a view from the board side “Recognizing our partners in service “

By  Dick  Hagerty, Advisory board member

Community recognition awards are an important way to get the story of your local Salvation Army work before the public in a meaningful and effective manner.

And, now that the year’s end is approaching, advisory boards and councils should be considering ways to showcase these honors at annual year-end events, which generally occur around the Thanksgiving and Christmas holiday season.

The most important award given at the local level is The Others Award. This award must be saved for very special people in the local programs of the Army.
However, several dangers lie in wait for the board or officer that has not properly done homework on whom to bestow this important honor.

Some years back we made a grand announcement and bestowed this award upon a local long-time board member. When this gentleman came to accept the award his comment sent chills down my spine, “Thank you for this great honor. It is just as meaningful to me this time as the last time you gave me this same award.”
Oops! How did this happen? How embarrassing to realize, too late, that you have made a major mistake. Not only that, but the next year, in our neighboring community they gave the award to a recipient that basically made the same speech. He too was accepting the award for the second time.

Recently a new officer to our community called me and said, “I want to give The Others Award to Bob.” I replied, “Well, two problems here. First, we gave it to Bob a couple years ago, and second, in this community our committee recommends the award, not the officer.”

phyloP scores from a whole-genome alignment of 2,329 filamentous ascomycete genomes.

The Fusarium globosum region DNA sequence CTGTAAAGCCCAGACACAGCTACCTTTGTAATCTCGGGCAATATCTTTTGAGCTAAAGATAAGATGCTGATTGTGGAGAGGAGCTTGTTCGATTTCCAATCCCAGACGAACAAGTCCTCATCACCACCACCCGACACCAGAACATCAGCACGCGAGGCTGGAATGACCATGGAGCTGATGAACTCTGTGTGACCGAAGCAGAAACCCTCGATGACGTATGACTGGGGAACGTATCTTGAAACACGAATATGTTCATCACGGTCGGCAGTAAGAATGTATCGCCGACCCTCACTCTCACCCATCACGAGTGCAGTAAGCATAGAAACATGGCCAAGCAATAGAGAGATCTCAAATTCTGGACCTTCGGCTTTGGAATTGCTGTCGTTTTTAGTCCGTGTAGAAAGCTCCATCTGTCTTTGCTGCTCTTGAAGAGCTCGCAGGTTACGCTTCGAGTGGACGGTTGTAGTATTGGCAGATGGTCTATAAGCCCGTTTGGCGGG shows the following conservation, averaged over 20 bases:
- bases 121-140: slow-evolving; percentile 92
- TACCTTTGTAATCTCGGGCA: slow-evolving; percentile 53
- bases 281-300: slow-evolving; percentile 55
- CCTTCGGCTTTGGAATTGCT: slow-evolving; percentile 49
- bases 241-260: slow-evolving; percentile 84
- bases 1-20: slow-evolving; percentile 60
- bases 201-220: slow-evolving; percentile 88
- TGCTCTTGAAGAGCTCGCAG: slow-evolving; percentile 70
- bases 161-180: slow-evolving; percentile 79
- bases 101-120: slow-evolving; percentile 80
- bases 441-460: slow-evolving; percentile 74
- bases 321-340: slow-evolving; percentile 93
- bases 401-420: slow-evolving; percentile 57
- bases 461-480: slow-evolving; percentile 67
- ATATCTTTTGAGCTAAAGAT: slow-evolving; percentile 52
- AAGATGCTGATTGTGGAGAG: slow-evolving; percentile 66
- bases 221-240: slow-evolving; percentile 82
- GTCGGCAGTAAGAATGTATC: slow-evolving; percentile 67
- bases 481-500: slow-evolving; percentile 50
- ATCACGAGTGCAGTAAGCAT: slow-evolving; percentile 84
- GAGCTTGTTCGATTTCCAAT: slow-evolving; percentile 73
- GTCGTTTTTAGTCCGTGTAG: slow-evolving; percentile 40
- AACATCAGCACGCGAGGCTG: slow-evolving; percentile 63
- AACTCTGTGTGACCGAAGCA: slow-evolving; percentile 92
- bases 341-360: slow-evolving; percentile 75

While that may sound just a bit aggressive for a local advisory organization—it is important because the officer has no history with prior recipients, local past history of the person in the community, and so on.

Here are the written criteria that we have adopted relative to The Others Award:

  • Given in recognition of unique and meritorious service to The Salvation Army and to our community
  • Solely determined by the “Others Committee,” which is composed of all the living past recipients of the award
  • Given no more than once a year
  • Not necessary to give the award each year
  • Ideally will alternate between internal (board) and external (community) recipients
  • Never given twice to the same person
  • Nomination process

Committee recommends (officer may recommend to committee)

Executive committee approves and recommends to full board

Full board approves

Commanding officer approves

Division approves

Territory gives final approval.

Attached to our written criteria is a chronological listing of all prior recipients. It is just amazing how quickly this information can be lost or forgotten, and then the frustration begins in trying to remember whether or not the nominee is truly eligible.

There are more ways that supporters and volunteers may be honored, to a lesser degree, and these too should be pursued. We create our own recognition plaques, with the Army logo, and simply inscribe these as “community recognition award.”
The annual dinner or meeting should also be a time to honor any new inductees into your life member category. We consider this category to be as meaningful and important as The Others Award, but it is obviously limited to advisory board members, not to the community at large.


Contact rghagerty@aol.com for a complete copy of “The First 30 Days” or to discuss community or advisory board topics, including items to address in this column.


Budding musicians share their love of music

Budding musicians share their love of music

In addition to a concert by The Salvation Army’s Western Territorial Band (WTB),

sharper focus “A Spirit driven life”

sharper focus “A Spirit driven life”

By Erin Wikle, Soldier How much of what you do is done without purpose?

You May Also Like